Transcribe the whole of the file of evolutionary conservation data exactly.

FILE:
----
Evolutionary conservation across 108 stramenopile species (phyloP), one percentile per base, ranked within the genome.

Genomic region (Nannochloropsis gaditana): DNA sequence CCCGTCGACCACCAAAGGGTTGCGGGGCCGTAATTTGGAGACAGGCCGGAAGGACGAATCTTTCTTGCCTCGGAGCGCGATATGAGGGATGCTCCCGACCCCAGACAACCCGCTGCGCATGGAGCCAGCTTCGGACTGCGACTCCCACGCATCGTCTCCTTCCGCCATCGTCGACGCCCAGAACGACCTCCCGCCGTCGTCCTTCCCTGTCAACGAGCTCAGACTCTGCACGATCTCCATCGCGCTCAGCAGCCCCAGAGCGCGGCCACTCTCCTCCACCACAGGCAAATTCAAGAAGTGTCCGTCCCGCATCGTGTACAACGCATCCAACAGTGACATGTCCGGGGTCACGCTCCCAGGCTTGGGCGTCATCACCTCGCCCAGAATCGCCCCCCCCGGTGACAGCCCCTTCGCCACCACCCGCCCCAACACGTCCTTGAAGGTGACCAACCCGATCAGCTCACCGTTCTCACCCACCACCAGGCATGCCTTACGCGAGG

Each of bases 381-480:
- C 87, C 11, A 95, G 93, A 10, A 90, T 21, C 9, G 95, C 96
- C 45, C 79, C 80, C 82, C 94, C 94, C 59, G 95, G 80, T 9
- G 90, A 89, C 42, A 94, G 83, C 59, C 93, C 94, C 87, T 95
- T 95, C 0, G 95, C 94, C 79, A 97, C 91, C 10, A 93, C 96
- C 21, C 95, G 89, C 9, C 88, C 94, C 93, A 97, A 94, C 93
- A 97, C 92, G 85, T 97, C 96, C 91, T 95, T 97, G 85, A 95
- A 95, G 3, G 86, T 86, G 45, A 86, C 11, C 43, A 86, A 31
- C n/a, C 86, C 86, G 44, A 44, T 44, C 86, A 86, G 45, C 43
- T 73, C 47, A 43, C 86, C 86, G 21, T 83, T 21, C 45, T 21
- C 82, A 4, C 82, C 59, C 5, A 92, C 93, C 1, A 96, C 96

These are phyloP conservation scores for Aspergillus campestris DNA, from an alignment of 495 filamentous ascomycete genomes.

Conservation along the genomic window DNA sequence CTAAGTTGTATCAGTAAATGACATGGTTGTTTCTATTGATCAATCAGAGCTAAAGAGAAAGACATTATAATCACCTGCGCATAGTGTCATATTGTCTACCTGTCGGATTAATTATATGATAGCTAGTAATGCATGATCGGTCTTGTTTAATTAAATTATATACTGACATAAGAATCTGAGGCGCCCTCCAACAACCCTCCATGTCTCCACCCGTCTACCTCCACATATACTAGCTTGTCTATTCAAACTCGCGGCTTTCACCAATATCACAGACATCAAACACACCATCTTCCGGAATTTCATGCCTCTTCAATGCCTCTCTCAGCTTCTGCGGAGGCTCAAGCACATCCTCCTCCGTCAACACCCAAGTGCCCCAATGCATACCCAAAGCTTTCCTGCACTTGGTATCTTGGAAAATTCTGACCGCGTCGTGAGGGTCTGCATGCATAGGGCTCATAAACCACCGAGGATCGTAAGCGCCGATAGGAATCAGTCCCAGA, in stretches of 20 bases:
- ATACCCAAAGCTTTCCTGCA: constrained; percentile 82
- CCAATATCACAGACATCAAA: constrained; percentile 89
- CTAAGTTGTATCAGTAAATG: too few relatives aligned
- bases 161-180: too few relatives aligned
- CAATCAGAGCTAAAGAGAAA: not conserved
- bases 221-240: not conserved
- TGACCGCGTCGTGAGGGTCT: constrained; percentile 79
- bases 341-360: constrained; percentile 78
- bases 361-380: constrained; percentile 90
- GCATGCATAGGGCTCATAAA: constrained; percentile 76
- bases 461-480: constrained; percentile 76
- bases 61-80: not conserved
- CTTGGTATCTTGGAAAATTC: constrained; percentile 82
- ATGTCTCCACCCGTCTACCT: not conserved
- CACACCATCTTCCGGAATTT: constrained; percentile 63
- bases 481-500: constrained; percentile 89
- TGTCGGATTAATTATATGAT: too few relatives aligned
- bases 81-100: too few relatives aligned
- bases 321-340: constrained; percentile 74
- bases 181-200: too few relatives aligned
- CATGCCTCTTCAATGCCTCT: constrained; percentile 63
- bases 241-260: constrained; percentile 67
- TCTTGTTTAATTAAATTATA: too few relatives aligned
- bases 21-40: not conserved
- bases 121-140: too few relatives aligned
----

Evolutionary conservation across 108 stramenopile species (phyloP), one percentile per base, ranked within the genome.

Genomic region (Nannochloropsis gaditana): DNA sequence CCCGTCGACCACCAAAGGGTTGCGGGGCCGTAATTTGGAGACAGGCCGGAAGGACGAATCTTTCTTGCCTCGGAGCGCGATATGAGGGATGCTCCCGACCCCAGACAACCCGCTGCGCATGGAGCCAGCTTCGGACTGCGACTCCCACGCATCGTCTCCTTCCGCCATCGTCGACGCCCAGAACGACCTCCCGCCGTCGTCCTTCCCTGTCAACGAGCTCAGACTCTGCACGATCTCCATCGCGCTCAGCAGCCCCAGAGCGCGGCCACTCTCCTCCACCACAGGCAAATTCAAGAAGTGTCCGTCCCGCATCGTGTACAACGCATCCAACAGTGACATGTCCGGGGTCACGCTCCCAGGCTTGGGCGTCATCACCTCGCCCAGAATCGCCCCCCCCGGTGACAGCCCCTTCGCCACCACCCGCCCCAACACGTCCTTGAAGGTGACCAACCCGATCAGCTCACCGTTCTCACCCACCACCAGGCATGCCTTACGCGAGG

Each of bases 381-480:
- C 87, C 11, A 95, G 93, A 10, A 90, T 21, C 9, G 95, C 96
- C 45, C 79, C 80, C 82, C 94, C 94, C 59, G 95, G 80, T 9
- G 90, A 89, C 42, A 94, G 83, C 59, C 93, C 94, C 87, T 95
- T 95, C 0, G 95, C 94, C 79, A 97, C 91, C 10, A 93, C 96
- C 21, C 95, G 89, C 9, C 88, C 94, C 93, A 97, A 94, C 93
- A 97, C 92, G 85, T 97, C 96, C 91, T 95, T 97, G 85, A 95
- A 95, G 3, G 86, T 86, G 45, A 86, C 11, C 43, A 86, A 31
- C n/a, C 86, C 86, G 44, A 44, T 44, C 86, A 86, G 45, C 43
- T 73, C 47, A 43, C 86, C 86, G 21, T 83, T 21, C 45, T 21
- C 82, A 4, C 82, C 59, C 5, A 92, C 93, C 1, A 96, C 96

These are phyloP conservation scores for Aspergillus campestris DNA, from an alignment of 495 filamentous ascomycete genomes.

Conservation along the genomic window DNA sequence CTAAGTTGTATCAGTAAATGACATGGTTGTTTCTATTGATCAATCAGAGCTAAAGAGAAAGACATTATAATCACCTGCGCATAGTGTCATATTGTCTACCTGTCGGATTAATTATATGATAGCTAGTAATGCATGATCGGTCTTGTTTAATTAAATTATATACTGACATAAGAATCTGAGGCGCCCTCCAACAACCCTCCATGTCTCCACCCGTCTACCTCCACATATACTAGCTTGTCTATTCAAACTCGCGGCTTTCACCAATATCACAGACATCAAACACACCATCTTCCGGAATTTCATGCCTCTTCAATGCCTCTCTCAGCTTCTGCGGAGGCTCAAGCACATCCTCCTCCGTCAACACCCAAGTGCCCCAATGCATACCCAAAGCTTTCCTGCACTTGGTATCTTGGAAAATTCTGACCGCGTCGTGAGGGTCTGCATGCATAGGGCTCATAAACCACCGAGGATCGTAAGCGCCGATAGGAATCAGTCCCAGA, in stretches of 20 bases:
- ATACCCAAAGCTTTCCTGCA: constrained; percentile 82
- CCAATATCACAGACATCAAA: constrained; percentile 89
- CTAAGTTGTATCAGTAAATG: too few relatives aligned
- bases 161-180: too few relatives aligned
- CAATCAGAGCTAAAGAGAAA: not conserved
- bases 221-240: not conserved
- TGACCGCGTCGTGAGGGTCT: constrained; percentile 79
- bases 341-360: constrained; percentile 78
- bases 361-380: constrained; percentile 90
- GCATGCATAGGGCTCATAAA: constrained; percentile 76
- bases 461-480: constrained; percentile 76
- bases 61-80: not conserved
- CTTGGTATCTTGGAAAATTC: constrained; percentile 82
- ATGTCTCCACCCGTCTACCT: not conserved
- CACACCATCTTCCGGAATTT: constrained; percentile 63
- bases 481-500: constrained; percentile 89
- TGTCGGATTAATTATATGAT: too few relatives aligned
- bases 81-100: too few relatives aligned
- bases 321-340: constrained; percentile 74
- bases 181-200: too few relatives aligned
- CATGCCTCTTCAATGCCTCT: constrained; percentile 63
- bases 241-260: constrained; percentile 67
- TCTTGTTTAATTAAATTATA: too few relatives aligned
- bases 21-40: not conserved
- bases 121-140: too few relatives aligned